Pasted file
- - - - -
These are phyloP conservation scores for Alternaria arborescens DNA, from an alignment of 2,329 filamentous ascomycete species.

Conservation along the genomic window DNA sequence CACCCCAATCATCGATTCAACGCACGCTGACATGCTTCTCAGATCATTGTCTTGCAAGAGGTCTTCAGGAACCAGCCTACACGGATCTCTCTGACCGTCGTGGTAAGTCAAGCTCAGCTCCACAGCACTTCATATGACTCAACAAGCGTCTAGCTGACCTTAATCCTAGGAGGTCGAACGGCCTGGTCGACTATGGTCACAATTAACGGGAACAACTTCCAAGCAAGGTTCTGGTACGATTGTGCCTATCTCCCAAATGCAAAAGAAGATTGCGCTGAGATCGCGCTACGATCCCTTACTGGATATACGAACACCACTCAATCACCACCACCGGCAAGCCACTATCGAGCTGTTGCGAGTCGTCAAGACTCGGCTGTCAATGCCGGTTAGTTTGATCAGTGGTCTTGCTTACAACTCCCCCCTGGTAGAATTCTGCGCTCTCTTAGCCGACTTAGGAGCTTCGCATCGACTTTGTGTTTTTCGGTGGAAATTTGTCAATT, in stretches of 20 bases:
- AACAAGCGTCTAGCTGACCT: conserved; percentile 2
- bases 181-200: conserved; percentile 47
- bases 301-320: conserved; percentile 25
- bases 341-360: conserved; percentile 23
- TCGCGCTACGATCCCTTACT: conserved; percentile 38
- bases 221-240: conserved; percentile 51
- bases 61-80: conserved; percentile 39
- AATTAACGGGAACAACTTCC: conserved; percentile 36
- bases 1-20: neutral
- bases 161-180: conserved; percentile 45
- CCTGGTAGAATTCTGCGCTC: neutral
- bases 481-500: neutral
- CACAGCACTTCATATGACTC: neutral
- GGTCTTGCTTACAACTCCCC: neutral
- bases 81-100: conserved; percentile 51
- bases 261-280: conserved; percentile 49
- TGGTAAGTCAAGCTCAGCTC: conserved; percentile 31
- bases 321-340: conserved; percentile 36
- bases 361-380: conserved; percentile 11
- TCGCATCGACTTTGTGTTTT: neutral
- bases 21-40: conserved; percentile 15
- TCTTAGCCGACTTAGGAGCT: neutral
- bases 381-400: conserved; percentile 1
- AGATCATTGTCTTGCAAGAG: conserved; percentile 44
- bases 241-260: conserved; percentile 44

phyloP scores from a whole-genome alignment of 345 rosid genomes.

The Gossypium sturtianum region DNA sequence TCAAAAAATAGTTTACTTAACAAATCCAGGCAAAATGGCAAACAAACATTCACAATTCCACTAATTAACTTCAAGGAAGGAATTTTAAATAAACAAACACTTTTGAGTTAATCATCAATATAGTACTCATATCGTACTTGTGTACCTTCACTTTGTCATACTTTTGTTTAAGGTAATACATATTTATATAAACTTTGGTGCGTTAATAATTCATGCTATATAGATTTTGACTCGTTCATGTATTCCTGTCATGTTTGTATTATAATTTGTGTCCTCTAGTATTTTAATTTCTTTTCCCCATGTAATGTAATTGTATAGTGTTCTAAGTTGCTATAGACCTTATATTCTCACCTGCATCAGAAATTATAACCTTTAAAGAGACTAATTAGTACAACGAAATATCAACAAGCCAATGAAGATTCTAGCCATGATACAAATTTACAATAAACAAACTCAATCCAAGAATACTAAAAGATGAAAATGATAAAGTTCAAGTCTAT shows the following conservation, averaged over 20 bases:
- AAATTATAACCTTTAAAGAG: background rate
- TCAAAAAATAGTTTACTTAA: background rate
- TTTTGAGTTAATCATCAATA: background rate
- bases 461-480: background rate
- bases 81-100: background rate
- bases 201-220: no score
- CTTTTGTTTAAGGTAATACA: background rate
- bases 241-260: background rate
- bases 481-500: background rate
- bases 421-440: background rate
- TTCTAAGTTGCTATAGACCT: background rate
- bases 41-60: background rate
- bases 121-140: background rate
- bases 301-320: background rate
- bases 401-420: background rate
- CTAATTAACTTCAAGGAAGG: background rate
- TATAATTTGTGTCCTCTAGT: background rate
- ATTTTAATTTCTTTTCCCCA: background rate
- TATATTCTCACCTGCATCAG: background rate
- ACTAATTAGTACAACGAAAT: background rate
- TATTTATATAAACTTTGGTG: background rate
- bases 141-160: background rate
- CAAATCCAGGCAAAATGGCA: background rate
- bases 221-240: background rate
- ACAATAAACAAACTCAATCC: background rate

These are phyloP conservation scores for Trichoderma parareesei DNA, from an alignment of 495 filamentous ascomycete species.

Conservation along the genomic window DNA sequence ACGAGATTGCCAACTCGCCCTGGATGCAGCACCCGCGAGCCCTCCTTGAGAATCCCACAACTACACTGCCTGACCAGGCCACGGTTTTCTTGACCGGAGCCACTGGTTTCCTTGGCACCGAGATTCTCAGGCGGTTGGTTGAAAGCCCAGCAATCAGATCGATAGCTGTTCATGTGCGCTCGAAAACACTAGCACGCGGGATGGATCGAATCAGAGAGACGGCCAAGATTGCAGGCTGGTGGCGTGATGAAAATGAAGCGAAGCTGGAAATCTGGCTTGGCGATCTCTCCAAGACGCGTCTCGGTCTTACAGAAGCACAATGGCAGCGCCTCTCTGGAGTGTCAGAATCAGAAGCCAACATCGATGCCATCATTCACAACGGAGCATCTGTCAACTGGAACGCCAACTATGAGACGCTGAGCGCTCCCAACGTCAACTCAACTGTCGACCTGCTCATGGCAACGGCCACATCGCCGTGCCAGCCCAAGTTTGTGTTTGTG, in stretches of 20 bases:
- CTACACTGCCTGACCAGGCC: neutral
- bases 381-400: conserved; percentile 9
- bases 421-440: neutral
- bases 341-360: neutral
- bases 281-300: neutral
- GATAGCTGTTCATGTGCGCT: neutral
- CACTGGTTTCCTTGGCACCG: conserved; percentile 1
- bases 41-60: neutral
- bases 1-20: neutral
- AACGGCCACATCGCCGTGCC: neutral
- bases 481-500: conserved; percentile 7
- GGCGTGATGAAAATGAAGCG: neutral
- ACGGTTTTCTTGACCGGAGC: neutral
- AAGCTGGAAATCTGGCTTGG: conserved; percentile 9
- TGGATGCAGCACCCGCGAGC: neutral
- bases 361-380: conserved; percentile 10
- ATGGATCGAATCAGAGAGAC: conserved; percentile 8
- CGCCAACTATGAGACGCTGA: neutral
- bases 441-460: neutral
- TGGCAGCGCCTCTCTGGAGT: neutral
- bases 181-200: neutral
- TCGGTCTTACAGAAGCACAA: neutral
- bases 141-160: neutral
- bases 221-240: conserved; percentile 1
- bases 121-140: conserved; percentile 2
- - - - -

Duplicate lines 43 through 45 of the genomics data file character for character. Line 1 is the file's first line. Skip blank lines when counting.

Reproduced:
- bases 301-320: background rate
- bases 401-420: background rate
- CTAATTAACTTCAAGGAAGG: background rate